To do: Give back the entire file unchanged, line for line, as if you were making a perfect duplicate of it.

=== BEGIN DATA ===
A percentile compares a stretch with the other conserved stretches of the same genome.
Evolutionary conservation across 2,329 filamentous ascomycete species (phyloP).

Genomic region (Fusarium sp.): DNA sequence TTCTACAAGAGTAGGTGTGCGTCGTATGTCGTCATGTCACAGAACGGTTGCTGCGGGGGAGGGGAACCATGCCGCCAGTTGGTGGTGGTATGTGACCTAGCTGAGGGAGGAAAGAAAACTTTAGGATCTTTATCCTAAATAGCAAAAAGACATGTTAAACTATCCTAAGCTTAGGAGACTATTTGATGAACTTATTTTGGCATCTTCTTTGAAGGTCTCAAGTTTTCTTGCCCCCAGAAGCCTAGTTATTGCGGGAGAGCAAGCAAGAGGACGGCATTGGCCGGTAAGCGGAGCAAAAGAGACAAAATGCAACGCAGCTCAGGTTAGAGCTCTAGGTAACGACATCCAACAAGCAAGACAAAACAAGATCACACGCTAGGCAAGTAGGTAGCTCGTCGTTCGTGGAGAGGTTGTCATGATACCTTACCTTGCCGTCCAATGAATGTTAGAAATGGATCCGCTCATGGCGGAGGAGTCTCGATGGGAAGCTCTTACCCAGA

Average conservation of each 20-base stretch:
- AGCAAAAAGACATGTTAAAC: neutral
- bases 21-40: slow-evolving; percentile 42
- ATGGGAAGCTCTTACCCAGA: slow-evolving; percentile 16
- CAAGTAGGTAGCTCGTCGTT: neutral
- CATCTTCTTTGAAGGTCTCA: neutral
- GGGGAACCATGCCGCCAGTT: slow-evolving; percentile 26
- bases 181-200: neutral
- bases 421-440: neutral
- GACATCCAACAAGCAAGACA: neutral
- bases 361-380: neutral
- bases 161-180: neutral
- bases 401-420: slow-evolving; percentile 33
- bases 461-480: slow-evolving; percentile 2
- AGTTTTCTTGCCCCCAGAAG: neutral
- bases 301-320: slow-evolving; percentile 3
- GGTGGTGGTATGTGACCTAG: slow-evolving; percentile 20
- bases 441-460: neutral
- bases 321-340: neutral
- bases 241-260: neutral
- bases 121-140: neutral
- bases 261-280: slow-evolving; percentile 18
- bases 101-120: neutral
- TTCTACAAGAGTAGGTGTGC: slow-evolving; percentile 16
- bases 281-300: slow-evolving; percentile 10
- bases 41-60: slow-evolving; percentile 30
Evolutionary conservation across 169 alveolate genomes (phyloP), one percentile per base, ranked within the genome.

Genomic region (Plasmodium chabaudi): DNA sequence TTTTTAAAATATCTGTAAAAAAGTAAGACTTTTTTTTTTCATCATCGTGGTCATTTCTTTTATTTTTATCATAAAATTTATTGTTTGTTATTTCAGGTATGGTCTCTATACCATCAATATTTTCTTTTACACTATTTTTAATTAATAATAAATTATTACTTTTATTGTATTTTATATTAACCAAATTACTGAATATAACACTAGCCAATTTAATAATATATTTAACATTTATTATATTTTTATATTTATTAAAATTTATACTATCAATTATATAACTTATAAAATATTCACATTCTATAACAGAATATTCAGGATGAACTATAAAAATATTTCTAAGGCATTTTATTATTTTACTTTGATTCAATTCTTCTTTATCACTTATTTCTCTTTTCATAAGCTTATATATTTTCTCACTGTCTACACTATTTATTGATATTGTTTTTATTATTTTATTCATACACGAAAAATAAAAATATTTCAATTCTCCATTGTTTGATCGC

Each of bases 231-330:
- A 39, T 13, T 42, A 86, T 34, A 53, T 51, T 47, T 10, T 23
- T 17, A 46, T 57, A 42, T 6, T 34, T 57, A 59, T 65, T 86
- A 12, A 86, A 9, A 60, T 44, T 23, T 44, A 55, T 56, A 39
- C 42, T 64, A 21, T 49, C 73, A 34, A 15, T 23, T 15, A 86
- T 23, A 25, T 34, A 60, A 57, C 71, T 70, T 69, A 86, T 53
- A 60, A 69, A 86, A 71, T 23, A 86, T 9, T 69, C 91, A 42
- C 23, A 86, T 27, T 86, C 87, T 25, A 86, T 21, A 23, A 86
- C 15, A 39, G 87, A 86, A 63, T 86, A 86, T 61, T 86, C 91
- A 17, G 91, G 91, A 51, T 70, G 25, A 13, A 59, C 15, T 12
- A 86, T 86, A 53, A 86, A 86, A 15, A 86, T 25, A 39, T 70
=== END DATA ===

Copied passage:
A percentile compares a stretch with the other conserved stretches of the same genome.
Evolutionary conservation across 2,329 filamentous ascomycete species (phyloP).

Genomic region (Fusarium sp.): DNA sequence TTCTACAAGAGTAGGTGTGCGTCGTATGTCGTCATGTCACAGAACGGTTGCTGCGGGGGAGGGGAACCATGCCGCCAGTTGGTGGTGGTATGTGACCTAGCTGAGGGAGGAAAGAAAACTTTAGGATCTTTATCCTAAATAGCAAAAAGACATGTTAAACTATCCTAAGCTTAGGAGACTATTTGATGAACTTATTTTGGCATCTTCTTTGAAGGTCTCAAGTTTTCTTGCCCCCAGAAGCCTAGTTATTGCGGGAGAGCAAGCAAGAGGACGGCATTGGCCGGTAAGCGGAGCAAAAGAGACAAAATGCAACGCAGCTCAGGTTAGAGCTCTAGGTAACGACATCCAACAAGCAAGACAAAACAAGATCACACGCTAGGCAAGTAGGTAGCTCGTCGTTCGTGGAGAGGTTGTCATGATACCTTACCTTGCCGTCCAATGAATGTTAGAAATGGATCCGCTCATGGCGGAGGAGTCTCGATGGGAAGCTCTTACCCAGA

Average conservation of each 20-base stretch:
- AGCAAAAAGACATGTTAAAC: neutral
- bases 21-40: slow-evolving; percentile 42
- ATGGGAAGCTCTTACCCAGA: slow-evolving; percentile 16
- CAAGTAGGTAGCTCGTCGTT: neutral
- CATCTTCTTTGAAGGTCTCA: neutral
- GGGGAACCATGCCGCCAGTT: slow-evolving; percentile 26
- bases 181-200: neutral
- bases 421-440: neutral
- GACATCCAACAAGCAAGACA: neutral
- bases 361-380: neutral
- bases 161-180: neutral
- bases 401-420: slow-evolving; percentile 33
- bases 461-480: slow-evolving; percentile 2
- AGTTTTCTTGCCCCCAGAAG: neutral
- bases 301-320: slow-evolving; percentile 3
- GGTGGTGGTATGTGACCTAG: slow-evolving; percentile 20
- bases 441-460: neutral
- bases 321-340: neutral
- bases 241-260: neutral
- bases 121-140: neutral
- bases 261-280: slow-evolving; percentile 18
- bases 101-120: neutral
- TTCTACAAGAGTAGGTGTGC: slow-evolving; percentile 16
- bases 281-300: slow-evolving; percentile 10
- bases 41-60: slow-evolving; percentile 30
Evolutionary conservation across 169 alveolate genomes (phyloP), one percentile per base, ranked within the genome.

Genomic region (Plasmodium chabaudi): DNA sequence TTTTTAAAATATCTGTAAAAAAGTAAGACTTTTTTTTTTCATCATCGTGGTCATTTCTTTTATTTTTATCATAAAATTTATTGTTTGTTATTTCAGGTATGGTCTCTATACCATCAATATTTTCTTTTACACTATTTTTAATTAATAATAAATTATTACTTTTATTGTATTTTATATTAACCAAATTACTGAATATAACACTAGCCAATTTAATAATATATTTAACATTTATTATATTTTTATATTTATTAAAATTTATACTATCAATTATATAACTTATAAAATATTCACATTCTATAACAGAATATTCAGGATGAACTATAAAAATATTTCTAAGGCATTTTATTATTTTACTTTGATTCAATTCTTCTTTATCACTTATTTCTCTTTTCATAAGCTTATATATTTTCTCACTGTCTACACTATTTATTGATATTGTTTTTATTATTTTATTCATACACGAAAAATAAAAATATTTCAATTCTCCATTGTTTGATCGC

Each of bases 231-330:
- A 39, T 13, T 42, A 86, T 34, A 53, T 51, T 47, T 10, T 23
- T 17, A 46, T 57, A 42, T 6, T 34, T 57, A 59, T 65, T 86
- A 12, A 86, A 9, A 60, T 44, T 23, T 44, A 55, T 56, A 39
- C 42, T 64, A 21, T 49, C 73, A 34, A 15, T 23, T 15, A 86
- T 23, A 25, T 34, A 60, A 57, C 71, T 70, T 69, A 86, T 53
- A 60, A 69, A 86, A 71, T 23, A 86, T 9, T 69, C 91, A 42
- C 23, A 86, T 27, T 86, C 87, T 25, A 86, T 21, A 23, A 86
- C 15, A 39, G 87, A 86, A 63, T 86, A 86, T 61, T 86, C 91
- A 17, G 91, G 91, A 51, T 70, G 25, A 13, A 59, C 15, T 12
- A 86, T 86, A 53, A 86, A 86, A 15, A 86, T 25, A 39, T 70